Deadshot vs. Green ArrowPosted: 11/19/2014 Filed under: DC, Fights 3 Comments
Simple premise: let’s take DC’s two best marksman and have them shoot each other. Boom, easy money. I love it. And poor Green Arrow, using a children’s toy reserved for summer camps having to go up against another children’s toy reserved for summer camps (in some of the more southern parts of the country). We as a society stopped using bows and arrows once we could make buffalo explode with a single click. Have you heard of bow hunters? It’s a real sport for people who think hunting deer with rifles is too easy, but it doesn’t compare to my new sport: you hunt deer naked and can only kill them with your bare hands. Look, it’s late and my sleep medicine just kicked in hard, so let’s do this.
In a miniseries you should absolutely get because it’s amazing, we’re reading parts of Deadshot #1-5, volume two, written by Christos Gage and drawn by Steven Cummings. If you need a recap of first miniseries, allow Firebug to do it for you:
But y’see, he has an illegitimate child with an escort from way back he didn’t know about until the beginning of this miniseries. And they live in a really awful part of town. While Deadshot (real name Floyd Lawton) may not have emotions like love or happiness, like hell is his child going to grow up in a dangerous, crime-ridden neighborhood. So he cleans it up. Violently. Because he’s in Star City and he’s murdering truckloads of gang members, the local city’s superhero is bound to notice sooner or later.
Green Arrow’s at a fairly large disadvantage here. Bullets tend to be much faster than arrows and Green Arrow isn’t even wearing sleeves. But you know how the superhero business works — even the non-powered superheroes have talents far beyond what a normal person would ever be capable of. Disagree? Tell that to Batman’s dozens of martial arts and doctorate degrees.
I’d like to ask a question that seems to be popping up about comics recently: why can’t we just enjoy them? Reddit links constantly to my Deathstroke fights the entire JLA article, and while I’m eternally grateful for the bump in hits (as those are directly tied to my self-esteem), every comment on their website writes paragraphs calling “bull” on the fight. My response? Who cares? These are fictional characters in colorful clothing with skills and ability dictated entirely by the writer, so can we just bask in a cool fight scene without the unnecessary outrage? Look, Green Arrow probably can’t dodge a hailstorm of Deadshot’s bullets in real life, but he also wears a mask despite having a full Van Dyke beard. In summary, I get that Transformers may contain some incredulous moments during their fight scenes, but it doesn’t make me enjoy robots punching other robots any less.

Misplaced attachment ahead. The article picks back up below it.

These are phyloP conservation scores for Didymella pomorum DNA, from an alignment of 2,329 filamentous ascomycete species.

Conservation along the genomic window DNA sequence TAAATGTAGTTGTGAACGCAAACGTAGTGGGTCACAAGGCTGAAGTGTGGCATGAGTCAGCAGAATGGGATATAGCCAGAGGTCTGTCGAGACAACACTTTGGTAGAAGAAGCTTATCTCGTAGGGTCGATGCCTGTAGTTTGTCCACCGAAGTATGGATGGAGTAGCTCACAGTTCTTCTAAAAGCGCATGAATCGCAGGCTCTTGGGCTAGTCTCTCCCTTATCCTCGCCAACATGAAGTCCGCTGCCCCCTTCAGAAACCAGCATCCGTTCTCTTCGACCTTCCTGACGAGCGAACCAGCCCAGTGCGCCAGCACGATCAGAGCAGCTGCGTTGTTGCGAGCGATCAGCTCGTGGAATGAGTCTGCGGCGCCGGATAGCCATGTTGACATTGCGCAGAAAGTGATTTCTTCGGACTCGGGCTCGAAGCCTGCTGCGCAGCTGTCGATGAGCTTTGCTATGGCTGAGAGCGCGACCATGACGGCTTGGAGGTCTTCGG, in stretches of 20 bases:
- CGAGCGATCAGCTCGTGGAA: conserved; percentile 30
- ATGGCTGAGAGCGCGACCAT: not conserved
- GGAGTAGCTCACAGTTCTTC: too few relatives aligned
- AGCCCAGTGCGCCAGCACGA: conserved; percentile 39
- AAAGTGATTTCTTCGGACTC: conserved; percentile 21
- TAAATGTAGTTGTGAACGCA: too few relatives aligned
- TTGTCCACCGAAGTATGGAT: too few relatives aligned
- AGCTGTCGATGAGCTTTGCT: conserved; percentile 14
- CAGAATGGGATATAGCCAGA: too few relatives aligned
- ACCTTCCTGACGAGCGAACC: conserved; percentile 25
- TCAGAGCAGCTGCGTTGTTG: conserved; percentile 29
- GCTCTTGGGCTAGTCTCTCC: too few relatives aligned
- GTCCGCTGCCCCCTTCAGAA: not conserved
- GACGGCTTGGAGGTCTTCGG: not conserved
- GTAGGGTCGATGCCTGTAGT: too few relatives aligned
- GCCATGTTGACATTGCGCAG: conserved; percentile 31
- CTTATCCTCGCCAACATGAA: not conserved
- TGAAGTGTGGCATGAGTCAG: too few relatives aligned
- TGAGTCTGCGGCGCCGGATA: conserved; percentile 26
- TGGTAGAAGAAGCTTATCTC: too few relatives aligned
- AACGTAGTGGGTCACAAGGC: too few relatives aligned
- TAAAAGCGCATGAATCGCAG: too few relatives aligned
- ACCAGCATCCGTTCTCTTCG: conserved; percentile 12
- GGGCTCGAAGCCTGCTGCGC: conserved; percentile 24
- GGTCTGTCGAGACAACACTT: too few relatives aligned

Ironically, Deadshot became the Robin Hood of this neighborhood instead of Green Arrow. Like all great supervillains, Deadshot’s far more complicated than at first glance. Because while he’s cleaning up the neighborhood entirely for selfish reasons, he’s totally improving the lives of the hundreds that live there. I mean, it doesn’t make up for the hundreds he’s assassinated, but you get the idea. Comic book superheroes love those whose moral code involves rehabilitation and second chances, but comic book civilians always tend to favor those who opt for a more permanent solution to evil. Like murdering gang members.
A feel good ending! And to make sure that your warm fuzzy feeling bursts into the bloody sadness pile it’ll always end up at when you read comics, let’s continue with another scene from this miniseries on Friday. It’s really hard to find this book in stores, even online, and I don’t think the creative team would mind. Also on an unrelated note, the more Green Arrow I read, the more I adore him.
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The dart scene was funny, but you can tell the artist and writer don’t play darts. Bullseyes are good, but to win you hit triple 20 above it. The eye is only 50pts.
Stories like this are what made Green Arrow a great book until crossover events drowned it. Then stories like Connor Hawke losing his skills and gaining super powers from Plastic Man’s DNA happened, and Speedy going on a tryst with some bad Gambit-esque thief named Dodger who was never seen again. I tried the New52 version and actually liked the first volume… then the second one was terrible, and the third I never finished. I title based on the show Arrow is pretty good, but titles based on shows never do it for me. Too many bad X-Files and Fringe adaptations, not to mention Star Trek klunkers.